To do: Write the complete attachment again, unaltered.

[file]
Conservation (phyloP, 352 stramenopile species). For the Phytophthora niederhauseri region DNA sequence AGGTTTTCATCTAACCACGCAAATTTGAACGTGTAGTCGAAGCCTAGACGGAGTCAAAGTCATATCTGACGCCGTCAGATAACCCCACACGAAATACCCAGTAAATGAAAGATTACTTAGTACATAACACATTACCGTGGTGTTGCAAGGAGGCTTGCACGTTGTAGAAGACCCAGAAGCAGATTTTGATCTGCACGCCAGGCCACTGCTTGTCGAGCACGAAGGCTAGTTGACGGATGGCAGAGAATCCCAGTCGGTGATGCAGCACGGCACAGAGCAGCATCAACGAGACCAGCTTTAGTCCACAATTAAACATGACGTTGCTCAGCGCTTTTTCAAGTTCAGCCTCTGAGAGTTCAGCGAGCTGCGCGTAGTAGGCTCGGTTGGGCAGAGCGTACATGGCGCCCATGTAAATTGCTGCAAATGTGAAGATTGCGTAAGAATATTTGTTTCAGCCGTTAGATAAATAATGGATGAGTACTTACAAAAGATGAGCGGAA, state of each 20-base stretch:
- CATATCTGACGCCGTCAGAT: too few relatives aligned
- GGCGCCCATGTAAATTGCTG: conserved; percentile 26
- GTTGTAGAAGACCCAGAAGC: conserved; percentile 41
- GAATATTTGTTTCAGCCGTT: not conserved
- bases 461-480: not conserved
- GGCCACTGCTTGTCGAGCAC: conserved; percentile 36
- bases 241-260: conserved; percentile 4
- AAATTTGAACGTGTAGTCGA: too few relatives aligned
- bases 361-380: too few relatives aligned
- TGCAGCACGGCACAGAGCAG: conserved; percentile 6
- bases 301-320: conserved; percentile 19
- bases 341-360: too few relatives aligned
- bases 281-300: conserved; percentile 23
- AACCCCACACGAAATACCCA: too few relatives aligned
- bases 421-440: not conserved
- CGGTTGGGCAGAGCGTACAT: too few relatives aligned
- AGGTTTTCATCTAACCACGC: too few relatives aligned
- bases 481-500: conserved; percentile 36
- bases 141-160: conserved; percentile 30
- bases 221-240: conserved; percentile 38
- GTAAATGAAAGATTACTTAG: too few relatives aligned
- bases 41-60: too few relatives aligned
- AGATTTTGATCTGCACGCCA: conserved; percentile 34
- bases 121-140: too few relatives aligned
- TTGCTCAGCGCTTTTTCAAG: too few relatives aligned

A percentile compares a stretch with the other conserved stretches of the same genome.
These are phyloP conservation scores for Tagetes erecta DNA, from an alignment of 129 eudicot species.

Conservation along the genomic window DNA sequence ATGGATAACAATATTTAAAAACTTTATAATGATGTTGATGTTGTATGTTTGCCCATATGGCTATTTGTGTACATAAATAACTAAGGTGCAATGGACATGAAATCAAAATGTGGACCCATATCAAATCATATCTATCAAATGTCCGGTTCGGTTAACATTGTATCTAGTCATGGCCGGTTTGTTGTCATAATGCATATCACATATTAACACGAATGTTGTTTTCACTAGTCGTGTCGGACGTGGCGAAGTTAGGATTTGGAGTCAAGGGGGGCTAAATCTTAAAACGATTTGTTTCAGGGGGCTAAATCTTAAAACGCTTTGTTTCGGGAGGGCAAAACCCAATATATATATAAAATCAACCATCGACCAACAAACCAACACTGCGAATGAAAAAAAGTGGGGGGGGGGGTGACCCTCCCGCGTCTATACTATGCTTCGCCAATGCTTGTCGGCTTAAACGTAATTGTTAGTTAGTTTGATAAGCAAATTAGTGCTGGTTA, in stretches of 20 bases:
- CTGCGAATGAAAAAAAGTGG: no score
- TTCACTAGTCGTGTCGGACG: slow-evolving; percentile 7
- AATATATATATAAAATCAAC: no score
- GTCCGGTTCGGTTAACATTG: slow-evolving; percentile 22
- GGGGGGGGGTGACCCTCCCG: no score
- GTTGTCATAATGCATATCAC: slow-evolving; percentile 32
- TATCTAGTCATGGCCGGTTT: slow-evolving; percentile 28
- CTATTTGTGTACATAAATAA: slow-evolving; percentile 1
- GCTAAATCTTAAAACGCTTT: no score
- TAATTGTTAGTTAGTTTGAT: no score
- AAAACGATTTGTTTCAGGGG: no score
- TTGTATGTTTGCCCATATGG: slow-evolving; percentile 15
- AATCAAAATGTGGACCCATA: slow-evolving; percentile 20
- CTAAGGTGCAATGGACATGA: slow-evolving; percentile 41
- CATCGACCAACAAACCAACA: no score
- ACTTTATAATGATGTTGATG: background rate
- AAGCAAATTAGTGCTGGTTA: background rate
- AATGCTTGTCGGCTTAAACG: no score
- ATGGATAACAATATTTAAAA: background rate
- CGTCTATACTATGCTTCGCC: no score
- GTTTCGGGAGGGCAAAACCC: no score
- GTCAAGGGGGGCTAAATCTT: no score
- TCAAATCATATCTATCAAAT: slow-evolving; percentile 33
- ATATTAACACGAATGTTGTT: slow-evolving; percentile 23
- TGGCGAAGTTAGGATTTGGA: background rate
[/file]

Conservation (phyloP, 352 stramenopile species). For the Phytophthora niederhauseri region DNA sequence AGGTTTTCATCTAACCACGCAAATTTGAACGTGTAGTCGAAGCCTAGACGGAGTCAAAGTCATATCTGACGCCGTCAGATAACCCCACACGAAATACCCAGTAAATGAAAGATTACTTAGTACATAACACATTACCGTGGTGTTGCAAGGAGGCTTGCACGTTGTAGAAGACCCAGAAGCAGATTTTGATCTGCACGCCAGGCCACTGCTTGTCGAGCACGAAGGCTAGTTGACGGATGGCAGAGAATCCCAGTCGGTGATGCAGCACGGCACAGAGCAGCATCAACGAGACCAGCTTTAGTCCACAATTAAACATGACGTTGCTCAGCGCTTTTTCAAGTTCAGCCTCTGAGAGTTCAGCGAGCTGCGCGTAGTAGGCTCGGTTGGGCAGAGCGTACATGGCGCCCATGTAAATTGCTGCAAATGTGAAGATTGCGTAAGAATATTTGTTTCAGCCGTTAGATAAATAATGGATGAGTACTTACAAAAGATGAGCGGAA, state of each 20-base stretch:
- CATATCTGACGCCGTCAGAT: too few relatives aligned
- GGCGCCCATGTAAATTGCTG: conserved; percentile 26
- GTTGTAGAAGACCCAGAAGC: conserved; percentile 41
- GAATATTTGTTTCAGCCGTT: not conserved
- bases 461-480: not conserved
- GGCCACTGCTTGTCGAGCAC: conserved; percentile 36
- bases 241-260: conserved; percentile 4
- AAATTTGAACGTGTAGTCGA: too few relatives aligned
- bases 361-380: too few relatives aligned
- TGCAGCACGGCACAGAGCAG: conserved; percentile 6
- bases 301-320: conserved; percentile 19
- bases 341-360: too few relatives aligned
- bases 281-300: conserved; percentile 23
- AACCCCACACGAAATACCCA: too few relatives aligned
- bases 421-440: not conserved
- CGGTTGGGCAGAGCGTACAT: too few relatives aligned
- AGGTTTTCATCTAACCACGC: too few relatives aligned
- bases 481-500: conserved; percentile 36
- bases 141-160: conserved; percentile 30
- bases 221-240: conserved; percentile 38
- GTAAATGAAAGATTACTTAG: too few relatives aligned
- bases 41-60: too few relatives aligned
- AGATTTTGATCTGCACGCCA: conserved; percentile 34
- bases 121-140: too few relatives aligned
- TTGCTCAGCGCTTTTTCAAG: too few relatives aligned

A percentile compares a stretch with the other conserved stretches of the same genome.
These are phyloP conservation scores for Tagetes erecta DNA, from an alignment of 129 eudicot species.

Conservation along the genomic window DNA sequence ATGGATAACAATATTTAAAAACTTTATAATGATGTTGATGTTGTATGTTTGCCCATATGGCTATTTGTGTACATAAATAACTAAGGTGCAATGGACATGAAATCAAAATGTGGACCCATATCAAATCATATCTATCAAATGTCCGGTTCGGTTAACATTGTATCTAGTCATGGCCGGTTTGTTGTCATAATGCATATCACATATTAACACGAATGTTGTTTTCACTAGTCGTGTCGGACGTGGCGAAGTTAGGATTTGGAGTCAAGGGGGGCTAAATCTTAAAACGATTTGTTTCAGGGGGCTAAATCTTAAAACGCTTTGTTTCGGGAGGGCAAAACCCAATATATATATAAAATCAACCATCGACCAACAAACCAACACTGCGAATGAAAAAAAGTGGGGGGGGGGGTGACCCTCCCGCGTCTATACTATGCTTCGCCAATGCTTGTCGGCTTAAACGTAATTGTTAGTTAGTTTGATAAGCAAATTAGTGCTGGTTA, in stretches of 20 bases:
- CTGCGAATGAAAAAAAGTGG: no score
- TTCACTAGTCGTGTCGGACG: slow-evolving; percentile 7
- AATATATATATAAAATCAAC: no score
- GTCCGGTTCGGTTAACATTG: slow-evolving; percentile 22
- GGGGGGGGGTGACCCTCCCG: no score
- GTTGTCATAATGCATATCAC: slow-evolving; percentile 32
- TATCTAGTCATGGCCGGTTT: slow-evolving; percentile 28
- CTATTTGTGTACATAAATAA: slow-evolving; percentile 1
- GCTAAATCTTAAAACGCTTT: no score
- TAATTGTTAGTTAGTTTGAT: no score
- AAAACGATTTGTTTCAGGGG: no score
- TTGTATGTTTGCCCATATGG: slow-evolving; percentile 15
- AATCAAAATGTGGACCCATA: slow-evolving; percentile 20
- CTAAGGTGCAATGGACATGA: slow-evolving; percentile 41
- CATCGACCAACAAACCAACA: no score
- ACTTTATAATGATGTTGATG: background rate
- AAGCAAATTAGTGCTGGTTA: background rate
- AATGCTTGTCGGCTTAAACG: no score
- ATGGATAACAATATTTAAAA: background rate
- CGTCTATACTATGCTTCGCC: no score
- GTTTCGGGAGGGCAAAACCC: no score
- GTCAAGGGGGGCTAAATCTT: no score
- TCAAATCATATCTATCAAAT: slow-evolving; percentile 33
- ATATTAACACGAATGTTGTT: slow-evolving; percentile 23
- TGGCGAAGTTAGGATTTGGA: background rate